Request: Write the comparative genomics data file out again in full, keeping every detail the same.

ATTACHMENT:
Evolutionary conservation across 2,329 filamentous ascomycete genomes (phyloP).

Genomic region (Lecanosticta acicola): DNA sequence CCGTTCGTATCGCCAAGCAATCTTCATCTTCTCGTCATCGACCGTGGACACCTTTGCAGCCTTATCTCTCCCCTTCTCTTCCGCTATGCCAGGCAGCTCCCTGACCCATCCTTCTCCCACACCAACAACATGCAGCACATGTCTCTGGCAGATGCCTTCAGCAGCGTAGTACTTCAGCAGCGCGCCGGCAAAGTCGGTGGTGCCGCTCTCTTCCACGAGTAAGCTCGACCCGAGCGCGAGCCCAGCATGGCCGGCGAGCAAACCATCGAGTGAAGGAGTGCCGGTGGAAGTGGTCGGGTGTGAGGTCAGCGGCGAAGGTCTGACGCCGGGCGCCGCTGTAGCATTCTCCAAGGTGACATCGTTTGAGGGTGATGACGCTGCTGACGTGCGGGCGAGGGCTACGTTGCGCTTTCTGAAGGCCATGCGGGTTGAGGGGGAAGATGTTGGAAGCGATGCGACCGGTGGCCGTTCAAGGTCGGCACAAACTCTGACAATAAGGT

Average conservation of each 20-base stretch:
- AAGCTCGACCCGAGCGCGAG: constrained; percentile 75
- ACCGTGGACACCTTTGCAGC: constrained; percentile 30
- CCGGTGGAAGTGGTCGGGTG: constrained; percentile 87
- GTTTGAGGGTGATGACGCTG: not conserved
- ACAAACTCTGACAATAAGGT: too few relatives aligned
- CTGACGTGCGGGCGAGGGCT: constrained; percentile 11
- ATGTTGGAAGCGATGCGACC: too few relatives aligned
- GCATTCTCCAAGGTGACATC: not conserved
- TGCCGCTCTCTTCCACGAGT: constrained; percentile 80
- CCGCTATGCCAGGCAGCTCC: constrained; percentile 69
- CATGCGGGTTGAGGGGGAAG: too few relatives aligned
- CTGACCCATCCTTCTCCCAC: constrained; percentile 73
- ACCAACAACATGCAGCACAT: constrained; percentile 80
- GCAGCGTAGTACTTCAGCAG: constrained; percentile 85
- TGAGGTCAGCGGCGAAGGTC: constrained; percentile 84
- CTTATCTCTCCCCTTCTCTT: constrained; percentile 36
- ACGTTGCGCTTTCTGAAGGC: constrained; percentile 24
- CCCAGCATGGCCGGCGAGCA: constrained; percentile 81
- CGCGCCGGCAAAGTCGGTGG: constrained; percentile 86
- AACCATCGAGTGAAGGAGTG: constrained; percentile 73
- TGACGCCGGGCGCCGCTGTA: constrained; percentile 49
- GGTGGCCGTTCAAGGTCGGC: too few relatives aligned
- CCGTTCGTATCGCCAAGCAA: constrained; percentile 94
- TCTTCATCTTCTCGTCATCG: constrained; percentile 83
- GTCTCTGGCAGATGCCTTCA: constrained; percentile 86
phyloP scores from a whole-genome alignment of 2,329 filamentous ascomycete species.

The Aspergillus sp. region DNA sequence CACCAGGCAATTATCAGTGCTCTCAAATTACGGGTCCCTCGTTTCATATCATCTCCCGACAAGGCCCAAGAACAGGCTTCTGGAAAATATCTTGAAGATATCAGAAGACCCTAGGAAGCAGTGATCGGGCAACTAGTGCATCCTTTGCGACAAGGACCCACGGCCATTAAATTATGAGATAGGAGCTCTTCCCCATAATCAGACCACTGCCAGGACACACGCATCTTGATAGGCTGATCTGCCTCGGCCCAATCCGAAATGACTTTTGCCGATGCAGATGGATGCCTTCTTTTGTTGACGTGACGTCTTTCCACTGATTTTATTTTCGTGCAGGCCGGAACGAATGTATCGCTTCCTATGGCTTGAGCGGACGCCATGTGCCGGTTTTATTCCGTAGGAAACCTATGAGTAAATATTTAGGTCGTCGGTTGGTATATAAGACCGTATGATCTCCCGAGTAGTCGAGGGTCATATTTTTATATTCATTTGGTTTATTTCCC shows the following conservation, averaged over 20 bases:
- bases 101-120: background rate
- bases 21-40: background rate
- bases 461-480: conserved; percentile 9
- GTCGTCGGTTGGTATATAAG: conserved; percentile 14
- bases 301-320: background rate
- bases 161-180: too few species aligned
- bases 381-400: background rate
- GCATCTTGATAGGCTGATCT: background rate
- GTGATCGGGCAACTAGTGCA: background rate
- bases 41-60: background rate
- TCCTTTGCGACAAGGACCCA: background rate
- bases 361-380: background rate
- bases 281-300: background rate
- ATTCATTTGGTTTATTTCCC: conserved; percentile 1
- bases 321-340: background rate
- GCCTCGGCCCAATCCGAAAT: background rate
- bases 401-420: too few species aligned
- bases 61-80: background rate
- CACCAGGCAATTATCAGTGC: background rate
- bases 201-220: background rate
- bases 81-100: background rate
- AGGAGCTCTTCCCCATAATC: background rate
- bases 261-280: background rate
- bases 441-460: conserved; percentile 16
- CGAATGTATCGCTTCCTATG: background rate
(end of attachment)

Evolutionary conservation across 2,329 filamentous ascomycete genomes (phyloP).

Genomic region (Lecanosticta acicola): DNA sequence CCGTTCGTATCGCCAAGCAATCTTCATCTTCTCGTCATCGACCGTGGACACCTTTGCAGCCTTATCTCTCCCCTTCTCTTCCGCTATGCCAGGCAGCTCCCTGACCCATCCTTCTCCCACACCAACAACATGCAGCACATGTCTCTGGCAGATGCCTTCAGCAGCGTAGTACTTCAGCAGCGCGCCGGCAAAGTCGGTGGTGCCGCTCTCTTCCACGAGTAAGCTCGACCCGAGCGCGAGCCCAGCATGGCCGGCGAGCAAACCATCGAGTGAAGGAGTGCCGGTGGAAGTGGTCGGGTGTGAGGTCAGCGGCGAAGGTCTGACGCCGGGCGCCGCTGTAGCATTCTCCAAGGTGACATCGTTTGAGGGTGATGACGCTGCTGACGTGCGGGCGAGGGCTACGTTGCGCTTTCTGAAGGCCATGCGGGTTGAGGGGGAAGATGTTGGAAGCGATGCGACCGGTGGCCGTTCAAGGTCGGCACAAACTCTGACAATAAGGT

Average conservation of each 20-base stretch:
- AAGCTCGACCCGAGCGCGAG: constrained; percentile 75
- ACCGTGGACACCTTTGCAGC: constrained; percentile 30
- CCGGTGGAAGTGGTCGGGTG: constrained; percentile 87
- GTTTGAGGGTGATGACGCTG: not conserved
- ACAAACTCTGACAATAAGGT: too few relatives aligned
- CTGACGTGCGGGCGAGGGCT: constrained; percentile 11
- ATGTTGGAAGCGATGCGACC: too few relatives aligned
- GCATTCTCCAAGGTGACATC: not conserved
- TGCCGCTCTCTTCCACGAGT: constrained; percentile 80
- CCGCTATGCCAGGCAGCTCC: constrained; percentile 69
- CATGCGGGTTGAGGGGGAAG: too few relatives aligned
- CTGACCCATCCTTCTCCCAC: constrained; percentile 73
- ACCAACAACATGCAGCACAT: constrained; percentile 80
- GCAGCGTAGTACTTCAGCAG: constrained; percentile 85
- TGAGGTCAGCGGCGAAGGTC: constrained; percentile 84
- CTTATCTCTCCCCTTCTCTT: constrained; percentile 36
- ACGTTGCGCTTTCTGAAGGC: constrained; percentile 24
- CCCAGCATGGCCGGCGAGCA: constrained; percentile 81
- CGCGCCGGCAAAGTCGGTGG: constrained; percentile 86
- AACCATCGAGTGAAGGAGTG: constrained; percentile 73
- TGACGCCGGGCGCCGCTGTA: constrained; percentile 49
- GGTGGCCGTTCAAGGTCGGC: too few relatives aligned
- CCGTTCGTATCGCCAAGCAA: constrained; percentile 94
- TCTTCATCTTCTCGTCATCG: constrained; percentile 83
- GTCTCTGGCAGATGCCTTCA: constrained; percentile 86
phyloP scores from a whole-genome alignment of 2,329 filamentous ascomycete species.

The Aspergillus sp. region DNA sequence CACCAGGCAATTATCAGTGCTCTCAAATTACGGGTCCCTCGTTTCATATCATCTCCCGACAAGGCCCAAGAACAGGCTTCTGGAAAATATCTTGAAGATATCAGAAGACCCTAGGAAGCAGTGATCGGGCAACTAGTGCATCCTTTGCGACAAGGACCCACGGCCATTAAATTATGAGATAGGAGCTCTTCCCCATAATCAGACCACTGCCAGGACACACGCATCTTGATAGGCTGATCTGCCTCGGCCCAATCCGAAATGACTTTTGCCGATGCAGATGGATGCCTTCTTTTGTTGACGTGACGTCTTTCCACTGATTTTATTTTCGTGCAGGCCGGAACGAATGTATCGCTTCCTATGGCTTGAGCGGACGCCATGTGCCGGTTTTATTCCGTAGGAAACCTATGAGTAAATATTTAGGTCGTCGGTTGGTATATAAGACCGTATGATCTCCCGAGTAGTCGAGGGTCATATTTTTATATTCATTTGGTTTATTTCCC shows the following conservation, averaged over 20 bases:
- bases 101-120: background rate
- bases 21-40: background rate
- bases 461-480: conserved; percentile 9
- GTCGTCGGTTGGTATATAAG: conserved; percentile 14
- bases 301-320: background rate
- bases 161-180: too few species aligned
- bases 381-400: background rate
- GCATCTTGATAGGCTGATCT: background rate
- GTGATCGGGCAACTAGTGCA: background rate
- bases 41-60: background rate
- TCCTTTGCGACAAGGACCCA: background rate
- bases 361-380: background rate
- bases 281-300: background rate
- ATTCATTTGGTTTATTTCCC: conserved; percentile 1
- bases 321-340: background rate
- GCCTCGGCCCAATCCGAAAT: background rate
- bases 401-420: too few species aligned
- bases 61-80: background rate
- CACCAGGCAATTATCAGTGC: background rate
- bases 201-220: background rate
- bases 81-100: background rate
- AGGAGCTCTTCCCCATAATC: background rate
- bases 261-280: background rate
- bases 441-460: conserved; percentile 16
- CGAATGTATCGCTTCCTATG: background rate